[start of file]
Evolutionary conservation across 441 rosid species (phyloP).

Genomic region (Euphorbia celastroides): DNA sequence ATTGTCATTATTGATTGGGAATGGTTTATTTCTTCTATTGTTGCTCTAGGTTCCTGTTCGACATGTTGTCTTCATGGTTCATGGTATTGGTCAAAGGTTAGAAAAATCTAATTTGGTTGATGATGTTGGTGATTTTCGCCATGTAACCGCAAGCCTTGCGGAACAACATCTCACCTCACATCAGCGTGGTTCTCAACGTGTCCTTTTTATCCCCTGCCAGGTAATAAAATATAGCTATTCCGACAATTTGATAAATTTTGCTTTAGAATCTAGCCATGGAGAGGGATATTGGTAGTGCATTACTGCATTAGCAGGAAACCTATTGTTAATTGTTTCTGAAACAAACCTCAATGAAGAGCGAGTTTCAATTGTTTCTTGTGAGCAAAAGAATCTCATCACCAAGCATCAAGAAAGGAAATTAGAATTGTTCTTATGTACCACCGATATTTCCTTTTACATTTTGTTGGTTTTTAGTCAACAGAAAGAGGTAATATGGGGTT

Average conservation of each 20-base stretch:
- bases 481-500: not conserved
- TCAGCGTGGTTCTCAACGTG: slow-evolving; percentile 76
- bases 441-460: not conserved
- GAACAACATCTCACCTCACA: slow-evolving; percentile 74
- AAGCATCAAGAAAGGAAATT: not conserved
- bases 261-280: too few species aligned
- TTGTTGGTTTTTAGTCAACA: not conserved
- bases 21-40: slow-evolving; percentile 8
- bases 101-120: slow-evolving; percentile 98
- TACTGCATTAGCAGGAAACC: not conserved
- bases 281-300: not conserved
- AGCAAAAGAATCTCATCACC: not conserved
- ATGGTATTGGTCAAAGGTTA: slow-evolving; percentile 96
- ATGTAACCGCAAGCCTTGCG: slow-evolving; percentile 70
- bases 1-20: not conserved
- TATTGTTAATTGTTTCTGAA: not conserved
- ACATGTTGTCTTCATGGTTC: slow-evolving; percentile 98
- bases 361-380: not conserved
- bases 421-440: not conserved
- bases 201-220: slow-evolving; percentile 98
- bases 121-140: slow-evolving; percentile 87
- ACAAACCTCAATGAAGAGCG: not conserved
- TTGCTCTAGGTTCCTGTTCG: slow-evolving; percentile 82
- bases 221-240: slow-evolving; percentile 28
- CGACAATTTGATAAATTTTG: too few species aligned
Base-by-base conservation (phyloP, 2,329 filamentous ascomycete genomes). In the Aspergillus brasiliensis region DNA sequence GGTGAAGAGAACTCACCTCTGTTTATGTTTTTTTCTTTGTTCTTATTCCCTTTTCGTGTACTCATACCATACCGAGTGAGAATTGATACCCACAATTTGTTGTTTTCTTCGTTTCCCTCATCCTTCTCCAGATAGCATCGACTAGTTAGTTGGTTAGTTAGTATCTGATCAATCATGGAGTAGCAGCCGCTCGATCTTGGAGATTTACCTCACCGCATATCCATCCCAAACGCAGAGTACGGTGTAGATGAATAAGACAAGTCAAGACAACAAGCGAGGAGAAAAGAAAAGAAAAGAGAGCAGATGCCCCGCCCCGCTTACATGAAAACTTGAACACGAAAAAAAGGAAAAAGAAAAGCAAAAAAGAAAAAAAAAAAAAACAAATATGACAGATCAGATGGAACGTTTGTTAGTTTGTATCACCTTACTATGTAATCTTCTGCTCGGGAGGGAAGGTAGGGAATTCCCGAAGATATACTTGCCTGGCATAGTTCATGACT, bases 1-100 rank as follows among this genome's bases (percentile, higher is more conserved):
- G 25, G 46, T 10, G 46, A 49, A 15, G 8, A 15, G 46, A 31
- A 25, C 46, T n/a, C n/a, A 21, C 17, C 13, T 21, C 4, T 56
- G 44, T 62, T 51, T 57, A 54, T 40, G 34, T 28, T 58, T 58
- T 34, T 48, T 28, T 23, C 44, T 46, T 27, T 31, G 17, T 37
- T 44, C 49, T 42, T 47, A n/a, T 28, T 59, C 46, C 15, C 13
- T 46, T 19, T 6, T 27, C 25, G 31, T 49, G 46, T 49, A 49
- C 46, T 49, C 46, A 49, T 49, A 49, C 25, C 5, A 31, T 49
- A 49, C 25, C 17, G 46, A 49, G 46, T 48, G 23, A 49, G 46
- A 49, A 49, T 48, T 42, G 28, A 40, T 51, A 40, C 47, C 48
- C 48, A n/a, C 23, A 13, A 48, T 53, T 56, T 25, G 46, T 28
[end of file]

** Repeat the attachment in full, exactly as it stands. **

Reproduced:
Evolutionary conservation across 441 rosid species (phyloP).

Genomic region (Euphorbia celastroides): DNA sequence ATTGTCATTATTGATTGGGAATGGTTTATTTCTTCTATTGTTGCTCTAGGTTCCTGTTCGACATGTTGTCTTCATGGTTCATGGTATTGGTCAAAGGTTAGAAAAATCTAATTTGGTTGATGATGTTGGTGATTTTCGCCATGTAACCGCAAGCCTTGCGGAACAACATCTCACCTCACATCAGCGTGGTTCTCAACGTGTCCTTTTTATCCCCTGCCAGGTAATAAAATATAGCTATTCCGACAATTTGATAAATTTTGCTTTAGAATCTAGCCATGGAGAGGGATATTGGTAGTGCATTACTGCATTAGCAGGAAACCTATTGTTAATTGTTTCTGAAACAAACCTCAATGAAGAGCGAGTTTCAATTGTTTCTTGTGAGCAAAAGAATCTCATCACCAAGCATCAAGAAAGGAAATTAGAATTGTTCTTATGTACCACCGATATTTCCTTTTACATTTTGTTGGTTTTTAGTCAACAGAAAGAGGTAATATGGGGTT

Average conservation of each 20-base stretch:
- bases 481-500: not conserved
- TCAGCGTGGTTCTCAACGTG: slow-evolving; percentile 76
- bases 441-460: not conserved
- GAACAACATCTCACCTCACA: slow-evolving; percentile 74
- AAGCATCAAGAAAGGAAATT: not conserved
- bases 261-280: too few species aligned
- TTGTTGGTTTTTAGTCAACA: not conserved
- bases 21-40: slow-evolving; percentile 8
- bases 101-120: slow-evolving; percentile 98
- TACTGCATTAGCAGGAAACC: not conserved
- bases 281-300: not conserved
- AGCAAAAGAATCTCATCACC: not conserved
- ATGGTATTGGTCAAAGGTTA: slow-evolving; percentile 96
- ATGTAACCGCAAGCCTTGCG: slow-evolving; percentile 70
- bases 1-20: not conserved
- TATTGTTAATTGTTTCTGAA: not conserved
- ACATGTTGTCTTCATGGTTC: slow-evolving; percentile 98
- bases 361-380: not conserved
- bases 421-440: not conserved
- bases 201-220: slow-evolving; percentile 98
- bases 121-140: slow-evolving; percentile 87
- ACAAACCTCAATGAAGAGCG: not conserved
- TTGCTCTAGGTTCCTGTTCG: slow-evolving; percentile 82
- bases 221-240: slow-evolving; percentile 28
- CGACAATTTGATAAATTTTG: too few species aligned
Base-by-base conservation (phyloP, 2,329 filamentous ascomycete genomes). In the Aspergillus brasiliensis region DNA sequence GGTGAAGAGAACTCACCTCTGTTTATGTTTTTTTCTTTGTTCTTATTCCCTTTTCGTGTACTCATACCATACCGAGTGAGAATTGATACCCACAATTTGTTGTTTTCTTCGTTTCCCTCATCCTTCTCCAGATAGCATCGACTAGTTAGTTGGTTAGTTAGTATCTGATCAATCATGGAGTAGCAGCCGCTCGATCTTGGAGATTTACCTCACCGCATATCCATCCCAAACGCAGAGTACGGTGTAGATGAATAAGACAAGTCAAGACAACAAGCGAGGAGAAAAGAAAAGAAAAGAGAGCAGATGCCCCGCCCCGCTTACATGAAAACTTGAACACGAAAAAAAGGAAAAAGAAAAGCAAAAAAGAAAAAAAAAAAAAACAAATATGACAGATCAGATGGAACGTTTGTTAGTTTGTATCACCTTACTATGTAATCTTCTGCTCGGGAGGGAAGGTAGGGAATTCCCGAAGATATACTTGCCTGGCATAGTTCATGACT, bases 1-100 rank as follows among this genome's bases (percentile, higher is more conserved):
- G 25, G 46, T 10, G 46, A 49, A 15, G 8, A 15, G 46, A 31
- A 25, C 46, T n/a, C n/a, A 21, C 17, C 13, T 21, C 4, T 56
- G 44, T 62, T 51, T 57, A 54, T 40, G 34, T 28, T 58, T 58
- T 34, T 48, T 28, T 23, C 44, T 46, T 27, T 31, G 17, T 37
- T 44, C 49, T 42, T 47, A n/a, T 28, T 59, C 46, C 15, C 13
- T 46, T 19, T 6, T 27, C 25, G 31, T 49, G 46, T 49, A 49
- C 46, T 49, C 46, A 49, T 49, A 49, C 25, C 5, A 31, T 49
- A 49, C 25, C 17, G 46, A 49, G 46, T 48, G 23, A 49, G 46
- A 49, A 49, T 48, T 42, G 28, A 40, T 51, A 40, C 47, C 48
- C 48, A n/a, C 23, A 13, A 48, T 53, T 56, T 25, G 46, T 28